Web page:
After all joint members are in contact, all joint members start to to the present preferred embodiment, said preliminary torque value is a fraction, usually between 60% and 80% of the estimated final torque, said estimate being based in existing knowledge or in previous tests with the fastener being used.

The data collected as the torque is increased from zero to said preliminary value yields the curve 21, which relates the turn angle to the inputted torque. As indicated in FIG. 5, this curve has an initial snugging portion, which will be disregarded. According to the proposed method, two points I and II are chosen in the linear portion, and the best theoretical straight line 22 passing through said points is mathematically determined using known methods, such as, for instance, linear regression. Said line 22 makes an angle α with the horizontal axis, the tangent of this angle being equal to the relation between the increments of the turning moment ΔMA and the angular displacement θ. The next step consists of calculating the K factor by means of formula (1), below:

K = 360 · ( δ s + δ p ) p · d · Δ M A θ = 360 · ( δ s + δ p ) p · d · tg α

d is the nominal diameter of the bolt

p is the pitch of the thread bolt's

δs is the bolt's elasticity

δp is the joint's a elasticity, and

α is the angle between line 22 and the horizontal axis

With the K factor, it is possible to calculate the final torque to reach the target clamp load (preload), by means of the expression (2) as follows:
M Ads =F M ·K·d

where Fm is the target preload, and

MAds is the final torque.

The above values are stored in the computer's memory to be used in posterior checking steps. Said torque should fall between previously defined limits, according to the relation (3), below:

The joints that do not meet this criterion are rejected.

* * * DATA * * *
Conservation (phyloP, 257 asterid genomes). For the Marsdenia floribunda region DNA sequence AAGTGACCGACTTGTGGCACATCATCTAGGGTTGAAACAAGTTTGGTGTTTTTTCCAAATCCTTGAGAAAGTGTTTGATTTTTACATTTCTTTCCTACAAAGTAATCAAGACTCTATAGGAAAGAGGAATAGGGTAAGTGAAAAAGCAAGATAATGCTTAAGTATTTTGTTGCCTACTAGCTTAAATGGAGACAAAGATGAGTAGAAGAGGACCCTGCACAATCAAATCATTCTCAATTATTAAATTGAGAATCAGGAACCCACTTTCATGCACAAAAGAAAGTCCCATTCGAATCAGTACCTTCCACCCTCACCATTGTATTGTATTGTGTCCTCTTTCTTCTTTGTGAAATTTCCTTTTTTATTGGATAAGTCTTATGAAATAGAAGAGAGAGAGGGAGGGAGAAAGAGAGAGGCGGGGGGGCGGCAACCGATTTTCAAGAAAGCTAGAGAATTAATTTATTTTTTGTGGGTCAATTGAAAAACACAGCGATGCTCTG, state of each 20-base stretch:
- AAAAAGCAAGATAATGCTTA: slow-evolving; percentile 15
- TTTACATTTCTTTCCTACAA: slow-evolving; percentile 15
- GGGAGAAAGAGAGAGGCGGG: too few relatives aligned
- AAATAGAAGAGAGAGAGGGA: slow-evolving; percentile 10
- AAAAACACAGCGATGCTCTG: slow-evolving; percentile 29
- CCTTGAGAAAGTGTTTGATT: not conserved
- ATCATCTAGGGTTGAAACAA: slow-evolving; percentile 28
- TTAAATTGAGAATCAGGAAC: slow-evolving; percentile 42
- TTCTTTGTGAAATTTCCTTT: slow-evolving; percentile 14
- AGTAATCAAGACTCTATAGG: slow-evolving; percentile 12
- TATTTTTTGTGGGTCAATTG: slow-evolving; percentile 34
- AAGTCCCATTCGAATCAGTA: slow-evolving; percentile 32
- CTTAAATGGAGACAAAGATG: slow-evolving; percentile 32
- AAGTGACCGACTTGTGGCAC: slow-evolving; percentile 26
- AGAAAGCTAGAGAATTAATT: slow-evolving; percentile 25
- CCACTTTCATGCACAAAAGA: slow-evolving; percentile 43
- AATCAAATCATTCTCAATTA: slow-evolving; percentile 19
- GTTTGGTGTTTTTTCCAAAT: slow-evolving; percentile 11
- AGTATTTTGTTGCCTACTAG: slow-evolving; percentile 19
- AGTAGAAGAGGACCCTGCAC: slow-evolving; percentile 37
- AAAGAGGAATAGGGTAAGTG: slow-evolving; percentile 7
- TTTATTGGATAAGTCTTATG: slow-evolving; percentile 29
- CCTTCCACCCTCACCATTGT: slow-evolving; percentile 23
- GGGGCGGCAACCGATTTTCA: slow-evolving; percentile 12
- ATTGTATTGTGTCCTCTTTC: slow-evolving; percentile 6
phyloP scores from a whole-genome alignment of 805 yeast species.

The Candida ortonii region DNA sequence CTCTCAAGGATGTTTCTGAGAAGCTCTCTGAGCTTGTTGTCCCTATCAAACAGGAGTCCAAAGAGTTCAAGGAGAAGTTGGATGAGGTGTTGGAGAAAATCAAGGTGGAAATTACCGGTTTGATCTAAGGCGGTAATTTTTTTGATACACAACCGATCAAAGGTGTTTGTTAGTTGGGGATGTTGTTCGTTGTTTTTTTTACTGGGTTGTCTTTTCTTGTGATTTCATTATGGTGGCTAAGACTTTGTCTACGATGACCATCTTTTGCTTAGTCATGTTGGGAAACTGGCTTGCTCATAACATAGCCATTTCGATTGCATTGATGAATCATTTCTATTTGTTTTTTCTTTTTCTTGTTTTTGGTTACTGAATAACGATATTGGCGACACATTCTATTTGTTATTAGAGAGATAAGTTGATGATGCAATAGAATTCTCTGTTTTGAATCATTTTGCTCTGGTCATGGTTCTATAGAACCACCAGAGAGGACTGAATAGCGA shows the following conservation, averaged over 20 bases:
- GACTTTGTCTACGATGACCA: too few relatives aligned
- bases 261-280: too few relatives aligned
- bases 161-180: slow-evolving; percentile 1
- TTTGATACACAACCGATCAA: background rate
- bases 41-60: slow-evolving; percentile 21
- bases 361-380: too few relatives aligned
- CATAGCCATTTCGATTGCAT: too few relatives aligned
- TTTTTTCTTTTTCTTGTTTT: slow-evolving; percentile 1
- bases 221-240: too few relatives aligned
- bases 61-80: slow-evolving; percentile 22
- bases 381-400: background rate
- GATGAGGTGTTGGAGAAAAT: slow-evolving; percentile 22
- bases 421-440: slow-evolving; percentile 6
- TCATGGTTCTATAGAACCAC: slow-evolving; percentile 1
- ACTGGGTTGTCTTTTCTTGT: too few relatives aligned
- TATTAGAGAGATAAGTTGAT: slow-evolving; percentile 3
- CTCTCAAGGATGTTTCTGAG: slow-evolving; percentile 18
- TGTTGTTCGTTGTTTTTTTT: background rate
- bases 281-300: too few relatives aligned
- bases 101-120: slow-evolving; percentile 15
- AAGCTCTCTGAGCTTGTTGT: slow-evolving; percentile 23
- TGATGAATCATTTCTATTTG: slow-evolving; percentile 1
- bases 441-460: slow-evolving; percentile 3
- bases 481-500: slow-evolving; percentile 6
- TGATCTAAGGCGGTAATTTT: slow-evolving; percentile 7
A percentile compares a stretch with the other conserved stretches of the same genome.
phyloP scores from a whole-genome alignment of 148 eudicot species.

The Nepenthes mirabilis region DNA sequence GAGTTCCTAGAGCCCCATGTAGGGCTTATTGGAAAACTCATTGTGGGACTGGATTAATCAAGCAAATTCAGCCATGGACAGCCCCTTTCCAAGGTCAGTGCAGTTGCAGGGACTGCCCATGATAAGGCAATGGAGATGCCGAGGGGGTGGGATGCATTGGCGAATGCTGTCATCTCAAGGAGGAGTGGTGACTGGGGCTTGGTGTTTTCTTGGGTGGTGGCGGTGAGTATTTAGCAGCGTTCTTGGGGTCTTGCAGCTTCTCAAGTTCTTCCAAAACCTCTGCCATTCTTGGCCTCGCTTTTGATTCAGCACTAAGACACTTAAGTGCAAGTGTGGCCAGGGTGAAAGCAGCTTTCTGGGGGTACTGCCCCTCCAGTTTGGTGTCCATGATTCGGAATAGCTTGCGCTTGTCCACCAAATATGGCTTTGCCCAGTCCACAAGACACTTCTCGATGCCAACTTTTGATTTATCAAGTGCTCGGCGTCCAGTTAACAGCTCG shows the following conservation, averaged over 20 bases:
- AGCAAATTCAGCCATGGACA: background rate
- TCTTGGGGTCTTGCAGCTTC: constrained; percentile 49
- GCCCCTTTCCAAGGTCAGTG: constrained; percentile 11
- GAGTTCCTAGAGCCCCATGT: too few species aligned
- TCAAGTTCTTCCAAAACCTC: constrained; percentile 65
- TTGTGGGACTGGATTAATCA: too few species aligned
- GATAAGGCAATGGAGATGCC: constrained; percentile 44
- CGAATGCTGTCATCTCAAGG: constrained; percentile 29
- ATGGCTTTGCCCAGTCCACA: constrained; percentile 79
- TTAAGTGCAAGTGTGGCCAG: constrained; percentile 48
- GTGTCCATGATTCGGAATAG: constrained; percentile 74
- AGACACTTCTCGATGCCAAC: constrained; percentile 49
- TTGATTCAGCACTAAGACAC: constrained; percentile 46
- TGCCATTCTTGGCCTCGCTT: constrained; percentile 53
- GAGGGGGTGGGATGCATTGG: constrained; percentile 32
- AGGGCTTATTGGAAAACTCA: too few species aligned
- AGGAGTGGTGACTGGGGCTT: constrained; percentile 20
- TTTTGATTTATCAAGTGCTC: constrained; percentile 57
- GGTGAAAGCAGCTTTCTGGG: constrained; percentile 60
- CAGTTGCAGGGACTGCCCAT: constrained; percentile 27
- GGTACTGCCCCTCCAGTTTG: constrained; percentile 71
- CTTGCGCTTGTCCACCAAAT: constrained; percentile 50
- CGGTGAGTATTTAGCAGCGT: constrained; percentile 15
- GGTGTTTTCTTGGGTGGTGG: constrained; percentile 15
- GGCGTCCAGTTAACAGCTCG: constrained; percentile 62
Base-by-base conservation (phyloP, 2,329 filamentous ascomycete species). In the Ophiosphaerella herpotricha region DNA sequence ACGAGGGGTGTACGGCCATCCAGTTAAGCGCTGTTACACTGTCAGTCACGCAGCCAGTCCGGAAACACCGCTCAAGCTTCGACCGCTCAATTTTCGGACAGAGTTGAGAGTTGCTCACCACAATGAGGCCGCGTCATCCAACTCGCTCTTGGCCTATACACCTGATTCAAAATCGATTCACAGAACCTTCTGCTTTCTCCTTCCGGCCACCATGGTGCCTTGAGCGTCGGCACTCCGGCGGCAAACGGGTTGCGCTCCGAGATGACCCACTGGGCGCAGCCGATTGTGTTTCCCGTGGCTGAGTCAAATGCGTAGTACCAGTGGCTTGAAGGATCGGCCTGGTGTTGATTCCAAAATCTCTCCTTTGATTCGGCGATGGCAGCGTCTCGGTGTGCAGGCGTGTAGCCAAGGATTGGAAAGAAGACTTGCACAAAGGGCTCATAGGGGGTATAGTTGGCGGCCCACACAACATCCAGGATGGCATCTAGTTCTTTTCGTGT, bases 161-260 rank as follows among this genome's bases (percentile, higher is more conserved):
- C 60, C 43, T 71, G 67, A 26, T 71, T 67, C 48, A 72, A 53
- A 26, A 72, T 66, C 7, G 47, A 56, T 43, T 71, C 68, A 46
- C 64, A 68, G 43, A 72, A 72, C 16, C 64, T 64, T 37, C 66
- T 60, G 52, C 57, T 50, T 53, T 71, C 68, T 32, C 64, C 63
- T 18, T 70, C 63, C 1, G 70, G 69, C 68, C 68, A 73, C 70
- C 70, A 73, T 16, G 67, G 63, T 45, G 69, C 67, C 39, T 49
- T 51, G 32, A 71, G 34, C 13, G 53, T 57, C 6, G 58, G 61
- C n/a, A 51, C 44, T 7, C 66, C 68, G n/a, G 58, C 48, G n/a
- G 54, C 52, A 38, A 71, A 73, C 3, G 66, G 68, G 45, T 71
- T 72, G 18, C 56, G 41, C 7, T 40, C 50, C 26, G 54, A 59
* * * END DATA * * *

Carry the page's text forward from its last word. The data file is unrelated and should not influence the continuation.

In the following final step, the power wrench applies said torque MAds to the fastener, yielding the curve 21′ shown in FIG. 6, which is a continuation of the previous curve 21. Point III, at the end of curve 21′ will be used to calculate a new straight line 22′, now adjusted to points I and III, which defines the new values of θ′ and ΔMA′ as well as the new angle α′. These new values, now related to the final tightening of the fastener, will be used to compute K′ using formula (1) as well as the new clamping force FM′=MAds/(K′·d), which are compared with the corresponding preliminary values. The allowable scatter, which lies between the limits designated as Dmin eDmax is a function of the confidence level related to the specific application. In the present exemplary embodiment, said limits are equal to 0.97 and 1.03, meaning that the allowable scatter range will be ±3%. The joint will be accepted when the following relations are complied with:

0 . 97 < K K < 1 . 03 e 0 . 97 < F M F M < 1 . 03

Should said relations fall outside the allowable scatter range, the junction will be rejected and should be made over again with another fastener. Once more, it should be stressed that the above-mentioned limits are merely illustrative; different limits can be set in accordance with the intended application.

In addition to the above-mentioned checks, the algorithm comprises further tests, in order to eliminate joints with abnormalities such as excess friction, thread defects, etc. For the first test, the following friction value is computed: